Tuesday, April 07, 2015

The Prophetic Voice of the Preacher

Having been "out of the pulpit", at least on a regular, week-by-week basis, for over three years now, I find myself less inclined to return for a number of reasons. Not least of these reasons is the sense of being out of touch with what needs to be said (in the context of serving a local congregation) and out of practice too. I've always seen preaching as having a prophetic element to it, and the role of the prophet has always been something that has sat in the back of my mind as I both prepared and delivered a weekly sermon.

So what is the role of the prophet? It cannot be denied that Biblical prophets spoke about coming events, about the future both near and far. From something imminent, "Go to this town and you will find...", or something more distant, " In the last days". But to reduce the role of the prophet to that of one who talks only about future events is to do the office a disservice.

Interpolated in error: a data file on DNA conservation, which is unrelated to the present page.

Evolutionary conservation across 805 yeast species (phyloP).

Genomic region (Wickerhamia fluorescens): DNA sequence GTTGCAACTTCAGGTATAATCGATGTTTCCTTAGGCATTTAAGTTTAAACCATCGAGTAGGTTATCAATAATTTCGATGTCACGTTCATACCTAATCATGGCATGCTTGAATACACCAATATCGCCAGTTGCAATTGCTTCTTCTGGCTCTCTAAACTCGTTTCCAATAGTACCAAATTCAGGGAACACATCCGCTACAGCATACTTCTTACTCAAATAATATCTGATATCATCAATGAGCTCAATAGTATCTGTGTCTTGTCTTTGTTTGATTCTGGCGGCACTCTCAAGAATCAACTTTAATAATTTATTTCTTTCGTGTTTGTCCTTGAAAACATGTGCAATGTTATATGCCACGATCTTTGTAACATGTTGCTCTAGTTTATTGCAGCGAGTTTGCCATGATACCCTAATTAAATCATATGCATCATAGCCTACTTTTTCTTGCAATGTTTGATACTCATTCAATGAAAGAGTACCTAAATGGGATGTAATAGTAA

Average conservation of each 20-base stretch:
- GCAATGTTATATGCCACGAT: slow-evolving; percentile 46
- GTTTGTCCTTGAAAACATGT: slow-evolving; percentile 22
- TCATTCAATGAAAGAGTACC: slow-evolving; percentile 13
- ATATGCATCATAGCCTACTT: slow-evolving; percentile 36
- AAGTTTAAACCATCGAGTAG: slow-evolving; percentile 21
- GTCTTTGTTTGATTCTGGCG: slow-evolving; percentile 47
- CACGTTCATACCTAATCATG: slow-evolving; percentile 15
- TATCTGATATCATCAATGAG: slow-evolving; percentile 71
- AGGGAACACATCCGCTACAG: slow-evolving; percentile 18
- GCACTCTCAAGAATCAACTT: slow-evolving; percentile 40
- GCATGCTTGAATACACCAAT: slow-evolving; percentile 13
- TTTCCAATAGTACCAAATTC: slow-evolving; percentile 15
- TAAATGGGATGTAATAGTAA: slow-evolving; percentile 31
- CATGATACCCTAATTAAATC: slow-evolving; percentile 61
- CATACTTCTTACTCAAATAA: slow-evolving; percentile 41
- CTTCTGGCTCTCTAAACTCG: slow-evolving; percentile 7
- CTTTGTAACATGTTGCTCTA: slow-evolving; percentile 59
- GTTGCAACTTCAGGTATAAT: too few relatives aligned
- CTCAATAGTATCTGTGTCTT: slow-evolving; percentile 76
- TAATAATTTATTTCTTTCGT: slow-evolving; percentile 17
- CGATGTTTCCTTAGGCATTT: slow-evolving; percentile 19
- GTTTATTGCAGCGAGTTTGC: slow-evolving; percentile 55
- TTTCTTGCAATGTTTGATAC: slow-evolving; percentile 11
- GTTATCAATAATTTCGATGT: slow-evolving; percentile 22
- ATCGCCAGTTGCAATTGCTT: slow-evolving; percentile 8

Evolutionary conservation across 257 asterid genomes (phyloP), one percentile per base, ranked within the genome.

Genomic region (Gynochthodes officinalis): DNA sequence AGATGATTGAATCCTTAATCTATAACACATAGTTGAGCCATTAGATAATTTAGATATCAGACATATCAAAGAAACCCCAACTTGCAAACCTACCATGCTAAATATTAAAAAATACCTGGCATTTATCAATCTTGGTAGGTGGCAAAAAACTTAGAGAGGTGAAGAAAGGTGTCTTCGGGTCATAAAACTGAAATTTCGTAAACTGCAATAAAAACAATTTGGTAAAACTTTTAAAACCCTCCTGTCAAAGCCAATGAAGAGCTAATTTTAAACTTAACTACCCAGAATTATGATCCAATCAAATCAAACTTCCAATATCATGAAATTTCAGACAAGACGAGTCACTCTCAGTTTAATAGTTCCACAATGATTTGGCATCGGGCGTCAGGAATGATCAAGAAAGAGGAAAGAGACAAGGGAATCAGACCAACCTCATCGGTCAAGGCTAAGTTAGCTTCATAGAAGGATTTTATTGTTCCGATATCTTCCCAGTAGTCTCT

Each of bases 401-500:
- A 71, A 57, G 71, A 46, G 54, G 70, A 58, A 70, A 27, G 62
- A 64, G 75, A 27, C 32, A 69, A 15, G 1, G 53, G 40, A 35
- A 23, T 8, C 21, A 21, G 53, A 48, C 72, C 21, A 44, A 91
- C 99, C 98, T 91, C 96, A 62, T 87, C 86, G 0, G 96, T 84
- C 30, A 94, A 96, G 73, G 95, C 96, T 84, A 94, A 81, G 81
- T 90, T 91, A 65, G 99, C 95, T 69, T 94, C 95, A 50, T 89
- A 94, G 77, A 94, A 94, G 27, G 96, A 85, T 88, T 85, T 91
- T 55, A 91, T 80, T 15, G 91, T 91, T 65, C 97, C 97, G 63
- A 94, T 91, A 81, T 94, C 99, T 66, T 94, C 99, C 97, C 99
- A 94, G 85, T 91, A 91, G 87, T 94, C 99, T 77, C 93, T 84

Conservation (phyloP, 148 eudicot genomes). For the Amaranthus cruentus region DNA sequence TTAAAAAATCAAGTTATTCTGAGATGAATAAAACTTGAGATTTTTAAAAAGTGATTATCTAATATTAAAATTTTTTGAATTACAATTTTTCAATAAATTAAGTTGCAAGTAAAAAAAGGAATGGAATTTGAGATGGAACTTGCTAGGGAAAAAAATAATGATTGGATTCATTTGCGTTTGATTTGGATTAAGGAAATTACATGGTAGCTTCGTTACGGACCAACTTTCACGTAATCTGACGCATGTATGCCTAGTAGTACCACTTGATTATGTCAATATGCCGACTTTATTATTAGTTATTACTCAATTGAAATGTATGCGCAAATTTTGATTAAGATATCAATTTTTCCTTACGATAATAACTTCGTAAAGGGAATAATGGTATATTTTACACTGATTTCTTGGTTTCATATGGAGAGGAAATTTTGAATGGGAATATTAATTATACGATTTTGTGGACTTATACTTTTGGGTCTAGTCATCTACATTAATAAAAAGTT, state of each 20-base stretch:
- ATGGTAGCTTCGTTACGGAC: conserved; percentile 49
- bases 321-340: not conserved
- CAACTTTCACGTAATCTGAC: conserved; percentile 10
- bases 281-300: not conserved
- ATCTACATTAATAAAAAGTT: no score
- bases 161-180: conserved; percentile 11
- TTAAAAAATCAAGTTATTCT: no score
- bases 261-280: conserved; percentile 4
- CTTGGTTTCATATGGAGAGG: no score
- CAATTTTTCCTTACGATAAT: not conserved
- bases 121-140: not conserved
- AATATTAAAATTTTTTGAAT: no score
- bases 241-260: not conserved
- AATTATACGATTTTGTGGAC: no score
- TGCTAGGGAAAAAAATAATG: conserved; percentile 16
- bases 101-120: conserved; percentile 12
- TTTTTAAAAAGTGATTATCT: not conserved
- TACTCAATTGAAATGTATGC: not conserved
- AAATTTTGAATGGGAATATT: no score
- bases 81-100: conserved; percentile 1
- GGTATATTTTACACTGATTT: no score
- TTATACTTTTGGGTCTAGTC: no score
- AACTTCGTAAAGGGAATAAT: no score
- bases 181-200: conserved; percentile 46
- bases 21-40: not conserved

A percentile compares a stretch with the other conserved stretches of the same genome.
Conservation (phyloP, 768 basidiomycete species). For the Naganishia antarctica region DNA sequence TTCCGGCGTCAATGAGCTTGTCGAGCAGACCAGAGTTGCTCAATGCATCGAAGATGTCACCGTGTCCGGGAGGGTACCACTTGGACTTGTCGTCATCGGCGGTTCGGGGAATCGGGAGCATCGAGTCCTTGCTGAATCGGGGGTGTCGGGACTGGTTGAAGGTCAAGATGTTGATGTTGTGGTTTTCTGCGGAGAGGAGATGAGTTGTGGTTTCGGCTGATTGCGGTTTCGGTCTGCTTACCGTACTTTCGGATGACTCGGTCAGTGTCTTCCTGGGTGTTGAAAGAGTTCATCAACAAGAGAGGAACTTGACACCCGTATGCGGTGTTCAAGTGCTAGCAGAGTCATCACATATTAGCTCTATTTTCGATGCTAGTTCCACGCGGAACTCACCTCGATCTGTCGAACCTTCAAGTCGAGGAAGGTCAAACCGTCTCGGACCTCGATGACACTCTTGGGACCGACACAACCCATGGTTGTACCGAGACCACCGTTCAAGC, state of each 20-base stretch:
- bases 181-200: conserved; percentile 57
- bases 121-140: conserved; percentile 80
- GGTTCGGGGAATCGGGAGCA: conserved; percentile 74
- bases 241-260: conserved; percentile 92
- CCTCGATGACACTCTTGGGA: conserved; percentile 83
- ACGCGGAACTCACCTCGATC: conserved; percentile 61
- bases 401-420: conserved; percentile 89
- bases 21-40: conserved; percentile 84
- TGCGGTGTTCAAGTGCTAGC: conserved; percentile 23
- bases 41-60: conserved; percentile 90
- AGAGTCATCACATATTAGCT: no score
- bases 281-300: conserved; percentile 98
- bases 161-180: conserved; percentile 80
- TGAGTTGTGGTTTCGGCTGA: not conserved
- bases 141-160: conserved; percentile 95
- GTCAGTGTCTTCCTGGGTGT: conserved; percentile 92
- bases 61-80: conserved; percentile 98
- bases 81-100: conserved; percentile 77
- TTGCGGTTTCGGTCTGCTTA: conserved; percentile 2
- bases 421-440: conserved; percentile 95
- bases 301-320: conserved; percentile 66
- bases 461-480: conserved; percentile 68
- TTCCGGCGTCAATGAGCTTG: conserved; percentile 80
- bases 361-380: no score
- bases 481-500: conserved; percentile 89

It seems to me that the role of the prophet has a much more immediate context than the foretelling of future events. As I read the prophetic narratives of the Old Testament I hear the voice of the prophet describing the world as it truly is and not as society sees it. It presents us with a heavenly perspective, the world as God sees it. Humanity is called to account in the present and not some distant future as the prophet speaks out against injustice, selfishness and unrighteousness.

But the prophet doesn't stop there. Having described the world as it, the prophet goes on to describe how it should be, how it could be. In other words, the prophet tells us what's wrong and what needs to happen to put it right. He, or she, shows us the right things to do and how to do things right. There is, in the prophetic voice, a call to action, a call to make a difference, to change something.

All of this comes through the promoting of God's Spirit of course, that goes without saying. Preaching without the Spirt at work is pointless, but preaching without a prophetic edge is probably going to reduce the practice to recycling a teaching programme. I've been around church long enough to hear the constant refrain that what the church needs is more and better teaching. More exposition of the scriptures.

Well let's be honest, we've some pretty good teaching over the last few centuries and I'm guessing many of our churches are pretty well educated. I'm not sure we need more of that. I am sure that we need more experience, more active engagement with God's mission and plan. For that to happen we need to hear a louder, clearer call from the prophet.

No comments: